list(eff=1 - sv$d^2, blockcv=sv$u, varietycv=sv$v) } It is numerically slightly better to work with the singular value decomposition on this occasion rather than the eigenvalue routines. The result of the function is a list giving not only the efficiency factors as the first component, but also the block and variety canonical contrasts, since sometimes these give additional useful qualitative information. #### 10.6.2 Dropping all names in a printed array For printing purposes with large matrices or arrays, it is often useful to print them in close block form without the array names or numbers. Removing the dimnames attribute will not achieve this effect, but rather the array must be given a dimnames attribute consisting of empty strings. For example to print a matrix, X > temp <- X > dimnames(temp) <- list(rep("", nrow(X)), rep("", ncol(X))) > temp; rm(temp) This can be much more conveniently done using a function, no.dimnames(), shown below, as a “wrap around” to achieve the same result. It also illustrates how some effective and useful user functions can be quite short. no.dimnames <- function(a) { ## Remove all dimension names from an array for compact printing. d <- list() l <- 0 for(i in dim(a)) { d[[l <- l + 1]] <- rep("", i) } dimnames(a) <- d a } With this function defined, an array may be printed in close format using > no.dimnames(X) This is particularly useful for large integer arrays, where patterns are the real interest rather than the values. #### 10.6.3 Recursive numerical integration Functions may be recursive, and may themselves define functions within themselves. Note, however, that such functions, or indeed variables, are not inherited by called functions in higher evaluation frames as they would be if they were on the search path. The example below shows a naive way of performing one-dimensional numerical integration. The integrand is evaluated at the end points of the range and in the middle. If the one-panel trapezium rule answer is close enough to the two panel, then the latter is returned as the value. Otherwise the same process is recursively applied to each panel. The result is an adaptive integration process that concentrates function evaluations in regions where the integrand is farthest from linear. There is, however, a heavy overhead, and the function is only competitive with other algorithms when the integrand is both smooth and very difficult to evaluate. The example is also given partly as a little puzzle in R programming. area <- function(f, a, b, eps = 1.0e-06, lim = 10) { fun1 <- function(f, a, b, fa, fb, a0, eps, lim, fun) { ## function ‘fun1’ is only visible inside ‘area’ d <- (a + b)/2 h <- (b - a)/4 fd <- f(d) a1 <- h * (fa + fd) a2 <- h * (fd + fb) if(abs(a0 - a1 - a2) < eps || lim == 0) return(a1 + a2) else { return(fun(f, a, d, fa, fd, a1, eps, lim - 1, fun) + fun(f, d, b, fd, fb, a2, eps, lim - 1, fun)) } } fa <- f(a) fb <- f(b) a0 <- ((fa + fb) * (b - a))/2 fun1(f, a, b, fa, fb, a0, eps, lim, fun1) } ### 10.7 Scope The discussion in this section is somewhat more technical than in other parts of this document. However, it details one of the major differences between S-PLUS and R. The symbols which occur in the body of a function can be divided into three classes; formal parameters, local variables and free variables. The formal parameters of a function are those occurring in the argument list of the function. Their values are determined by the process of binding the actual function arguments to the formal parameters. Local variables are those whose values are determined by the evaluation of expressions in the body of the functions. Variables which are not formal parameters or local variables are called free variables. Free variables become local variables if they are assigned to. Consider the following function definition. f <- function(x) { y <- 2*x print(x) print(y) print(z) } In this function, x is a formal parameter, y is a local variable and z is a free variable. In R the free variable bindings are resolved by first looking in the environment in which the function was created. This is called lexical scope. First we define a function called cube. cube <- function(n) { sq <- function() n*n n*sq() } The variable n in the function sq is not an argument to that function. Therefore it is a free variable and the scoping rules must be used to ascertain the value that is to be associated with it. Under static scope (S-PLUS) the value is that associated with a global variable named n. Under lexical scope (R) it is the parameter to the function cube since that is the active binding for the variable n at the time the function sq was defined. The difference between evaluation in R and evaluation in S-PLUS is that S-PLUS looks for a global variable called n while R first looks for a variable called n in the environment created when cube was invoked. ## first evaluation in S S> cube(2) Error in sq(): Object "n" not found Dumped S> n <- 3 S> cube(2) [1] 18 ## then the same function evaluated in R R> cube(2) [1] 8 Lexical scope can also be used to give functions mutable state. In the following example we show how R can be used to mimic a bank account. A functioning bank account needs to have a balance or total, a function for making withdrawals, a function for making deposits and a function for stating the current balance. We achieve this by creating the three functions within account and then returning a list containing them. When account is invoked it takes a numerical argument total and returns a list containing the three functions. Because these functions are defined in an environment which contains total, they will have access to its value. The special assignment operator, <<-, is used to change the value associated with total. This operator looks back in enclosing environments for an environment that contains the symbol total and when it finds such an environment it replaces the value, in that environment, with the value of right hand side. If the global or top-level environment is reached without finding the symbol total then that variable is created and assigned to there. For most users <<- creates a global variable and assigns the value of the right hand side to it23. Only when <<- has been used in a function that was returned as the value of another function will the special behavior described here occur. open.account <- function(total) { list( deposit = function(amount) { if(amount <= 0) stop("Deposits must be positive!\n") total <<- total + amount cat(amount, "deposited. Your balance is", total, "\n\n") }, withdraw = function(amount) { if(amount > total) stop("You don't have that much money!\n") total <<- total - amount cat(amount, "withdrawn. Your balance is", total, "\n\n") }, balance = function() { cat("Your balance is", total, "\n\n") } ) } ross <- open.account(100) robert <- open.account(200) ross$withdraw(30)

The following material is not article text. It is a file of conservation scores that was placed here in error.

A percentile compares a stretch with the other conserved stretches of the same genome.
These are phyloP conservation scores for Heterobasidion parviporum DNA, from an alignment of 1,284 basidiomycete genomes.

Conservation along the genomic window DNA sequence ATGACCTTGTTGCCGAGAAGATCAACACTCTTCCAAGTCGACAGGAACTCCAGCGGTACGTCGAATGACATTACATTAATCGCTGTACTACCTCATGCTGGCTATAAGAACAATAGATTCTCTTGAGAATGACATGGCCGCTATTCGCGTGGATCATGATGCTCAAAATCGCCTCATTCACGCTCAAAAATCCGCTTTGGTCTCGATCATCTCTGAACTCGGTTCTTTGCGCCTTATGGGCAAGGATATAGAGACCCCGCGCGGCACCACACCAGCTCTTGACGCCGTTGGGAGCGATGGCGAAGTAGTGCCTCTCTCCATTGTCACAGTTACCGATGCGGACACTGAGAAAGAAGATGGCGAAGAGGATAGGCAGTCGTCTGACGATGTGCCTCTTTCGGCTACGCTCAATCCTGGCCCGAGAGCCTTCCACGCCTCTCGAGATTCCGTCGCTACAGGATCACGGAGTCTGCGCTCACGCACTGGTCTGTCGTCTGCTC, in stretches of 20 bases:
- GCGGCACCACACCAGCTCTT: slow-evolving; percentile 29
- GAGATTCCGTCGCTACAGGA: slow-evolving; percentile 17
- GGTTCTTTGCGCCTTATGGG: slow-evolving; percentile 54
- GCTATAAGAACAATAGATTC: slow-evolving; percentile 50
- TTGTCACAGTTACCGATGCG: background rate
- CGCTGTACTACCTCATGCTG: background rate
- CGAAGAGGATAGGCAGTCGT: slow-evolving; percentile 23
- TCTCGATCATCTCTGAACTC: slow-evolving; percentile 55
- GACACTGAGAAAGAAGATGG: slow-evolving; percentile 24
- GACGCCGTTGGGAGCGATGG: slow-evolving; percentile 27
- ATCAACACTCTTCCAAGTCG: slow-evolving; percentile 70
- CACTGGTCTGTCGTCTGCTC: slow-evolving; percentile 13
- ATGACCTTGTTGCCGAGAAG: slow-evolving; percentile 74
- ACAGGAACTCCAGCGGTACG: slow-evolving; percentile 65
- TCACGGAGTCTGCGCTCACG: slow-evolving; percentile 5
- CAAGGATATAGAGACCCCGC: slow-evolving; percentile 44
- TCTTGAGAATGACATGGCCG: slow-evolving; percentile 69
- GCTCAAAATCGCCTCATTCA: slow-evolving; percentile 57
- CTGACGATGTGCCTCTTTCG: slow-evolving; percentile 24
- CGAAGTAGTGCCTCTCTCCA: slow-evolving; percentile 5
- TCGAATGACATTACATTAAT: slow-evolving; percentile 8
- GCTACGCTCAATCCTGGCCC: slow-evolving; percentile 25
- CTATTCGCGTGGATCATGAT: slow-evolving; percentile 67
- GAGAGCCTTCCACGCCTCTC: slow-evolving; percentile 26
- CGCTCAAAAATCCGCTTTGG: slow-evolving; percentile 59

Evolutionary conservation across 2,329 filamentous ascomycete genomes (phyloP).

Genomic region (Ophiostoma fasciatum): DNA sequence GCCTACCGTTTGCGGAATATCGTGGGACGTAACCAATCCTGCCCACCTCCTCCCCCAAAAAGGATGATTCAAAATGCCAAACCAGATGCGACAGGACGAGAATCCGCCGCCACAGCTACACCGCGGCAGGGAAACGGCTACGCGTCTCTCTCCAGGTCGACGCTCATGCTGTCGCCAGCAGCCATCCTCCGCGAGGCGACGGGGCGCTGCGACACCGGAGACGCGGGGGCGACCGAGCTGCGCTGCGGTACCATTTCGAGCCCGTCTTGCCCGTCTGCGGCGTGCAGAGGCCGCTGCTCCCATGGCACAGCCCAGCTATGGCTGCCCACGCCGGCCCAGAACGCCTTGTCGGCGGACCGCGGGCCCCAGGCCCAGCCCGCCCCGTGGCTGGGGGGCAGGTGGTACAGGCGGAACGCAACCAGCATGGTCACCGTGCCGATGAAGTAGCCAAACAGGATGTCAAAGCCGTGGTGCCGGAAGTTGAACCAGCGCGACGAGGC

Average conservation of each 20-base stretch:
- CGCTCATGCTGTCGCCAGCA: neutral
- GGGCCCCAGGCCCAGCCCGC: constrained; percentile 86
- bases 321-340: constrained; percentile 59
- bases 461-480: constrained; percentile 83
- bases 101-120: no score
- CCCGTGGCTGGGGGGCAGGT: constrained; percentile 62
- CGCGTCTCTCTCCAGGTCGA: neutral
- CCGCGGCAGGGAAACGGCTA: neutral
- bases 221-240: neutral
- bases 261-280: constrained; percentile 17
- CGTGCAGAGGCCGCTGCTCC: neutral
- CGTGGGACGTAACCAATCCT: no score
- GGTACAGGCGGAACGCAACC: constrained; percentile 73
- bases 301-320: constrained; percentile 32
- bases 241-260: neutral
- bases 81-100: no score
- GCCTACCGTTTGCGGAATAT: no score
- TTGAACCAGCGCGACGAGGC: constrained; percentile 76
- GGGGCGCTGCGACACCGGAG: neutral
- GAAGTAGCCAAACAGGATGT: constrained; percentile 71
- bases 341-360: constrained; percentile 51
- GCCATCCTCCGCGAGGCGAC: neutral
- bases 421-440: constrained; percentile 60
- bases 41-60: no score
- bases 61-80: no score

ross$balance() robert$balance()